17. The memory device of claim 15 wherein the voltage global data bus contains a plurality of pull-up circuits coupled at different distances along a length of the voltage global data bus.
18. A method for configuring a memory device, the method comprising:
providing an integrated circuit, the integrated circuit containing a memory array, the memory array being coupled to current global data bus which is coupled to current-to-voltage converters, the integrated circuit containing a voltage global data bus and output buffers that are initially disconnected from the current-to-voltage converters;
determining if the memory device is to be configured having output word sizes of xN or xM, where M<N and N and M are finite positive integers;
connecting the voltage global data bus to the current-to-voltage converters and connecting the output buffers to the voltage global data bus if a xM configuration is selected; and
connecting the current-to-voltage converters to the output buffers without using the voltage global data bus if a xN configuration is selected.
19. The method of claim 18 wherein the steps of connecting are performed by choosing one of two top level metal masks during manufacture of the integrated circuit to create a top level of metal on the integrated circuit in a proper configuration.
20. The method of claim 18 wherein the steps of connecting are performed by programming a bit location within the integrated circuit to select one of either the xN configuration or the xM configuration.
21. The method of claim 18 wherein M=18 and N=36.
Description
FIELD OF THE INVENTION

The present invention relates generally to integrated circuit (IC) design and manufacture, and more particularly to, a high-speed configurable memory data bus architecture that supports two different output word sizes.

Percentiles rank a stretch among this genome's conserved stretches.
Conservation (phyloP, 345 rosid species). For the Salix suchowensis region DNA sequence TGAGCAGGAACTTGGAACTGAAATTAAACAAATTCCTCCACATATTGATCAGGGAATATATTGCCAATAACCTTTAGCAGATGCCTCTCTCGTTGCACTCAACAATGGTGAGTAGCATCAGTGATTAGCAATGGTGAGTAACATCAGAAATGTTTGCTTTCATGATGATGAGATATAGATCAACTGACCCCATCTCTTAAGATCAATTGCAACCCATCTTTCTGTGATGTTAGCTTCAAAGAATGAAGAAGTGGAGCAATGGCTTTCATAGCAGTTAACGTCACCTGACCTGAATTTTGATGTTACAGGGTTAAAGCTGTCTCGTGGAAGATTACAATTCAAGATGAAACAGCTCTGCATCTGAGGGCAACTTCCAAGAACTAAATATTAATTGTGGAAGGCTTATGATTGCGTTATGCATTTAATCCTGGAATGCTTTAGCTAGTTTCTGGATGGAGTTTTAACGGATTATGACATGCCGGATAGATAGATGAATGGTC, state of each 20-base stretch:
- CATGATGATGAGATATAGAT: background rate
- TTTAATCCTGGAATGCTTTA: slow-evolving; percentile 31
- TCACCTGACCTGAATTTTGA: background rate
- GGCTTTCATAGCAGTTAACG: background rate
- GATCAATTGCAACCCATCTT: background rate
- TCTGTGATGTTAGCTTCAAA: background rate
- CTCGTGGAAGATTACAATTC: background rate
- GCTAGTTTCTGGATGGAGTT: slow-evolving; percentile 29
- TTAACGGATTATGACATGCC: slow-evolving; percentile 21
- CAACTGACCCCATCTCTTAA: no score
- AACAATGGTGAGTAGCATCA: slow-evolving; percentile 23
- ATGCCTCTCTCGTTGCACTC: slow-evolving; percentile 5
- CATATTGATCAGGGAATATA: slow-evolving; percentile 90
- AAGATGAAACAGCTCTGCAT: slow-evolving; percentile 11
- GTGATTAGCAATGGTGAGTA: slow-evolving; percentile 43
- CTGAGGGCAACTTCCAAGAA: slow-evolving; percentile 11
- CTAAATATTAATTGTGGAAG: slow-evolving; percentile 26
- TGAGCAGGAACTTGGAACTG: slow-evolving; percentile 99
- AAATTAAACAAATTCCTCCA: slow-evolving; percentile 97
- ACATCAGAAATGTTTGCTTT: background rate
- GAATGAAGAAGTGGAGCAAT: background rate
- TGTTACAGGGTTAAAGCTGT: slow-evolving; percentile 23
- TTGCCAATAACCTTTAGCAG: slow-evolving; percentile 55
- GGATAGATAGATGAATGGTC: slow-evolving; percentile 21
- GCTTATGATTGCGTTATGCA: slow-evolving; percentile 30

BACKGROUND OF THE INVENTION

The integrated circuit (IC) industry is faced with the challenge of providing memory products, such as static random access memory (SRAM), dynamic random access memory (DRAM), embedded DRAM, nonvolatile memory, floating gate memory, and like memory devices, with higher storage capacities while simultaneously reducing power consumption and improving access speeds. FIG. 1 illustrates a modern memory architecture 10 which is commonly used in conventional, high density, low power, high speed, low cost SRAM ICs. In FIG. 1, the entire memory capacity is generally split into two memory arrays 12 and 14. To obtain greater speed*power performance, the device of FIG. 1 uses current sensing techniques.

Unlike conventional SRAM memory circuits which use voltage sensing, modern SRAM memory devices are now utilizing current sensing whereby data read from the memory arrays 12 and 14 are provided with improved speed*power performance. Therefore, the memory cells in the arrays 12 and 14 transport current through the current global data bus 18 and 20 whereby the magnitude of the current through current global data bus lines will determine the logic value that is stored in each memory cell that is subject to the read operation. For example, if a positive differential current flow is detected by any of the sense amplifier circuits 24-31, that value will be read as a logic 1. In the same manner, if a negative differential current is detected by any one of the sense amplifier circuits 24-31, a logic 0 is output for that selected memory device. The current global data buses, 16, 18, 20, and 22 provide this positive or negative differential current to current-to-voltage converters 24-31 in FIG. 1. The converters 24-31 convert the current (I) from the current global data buses 16-22 to differential voltage (V) signals which are provided to output circuits/drivers 35-42 in FIG. 1.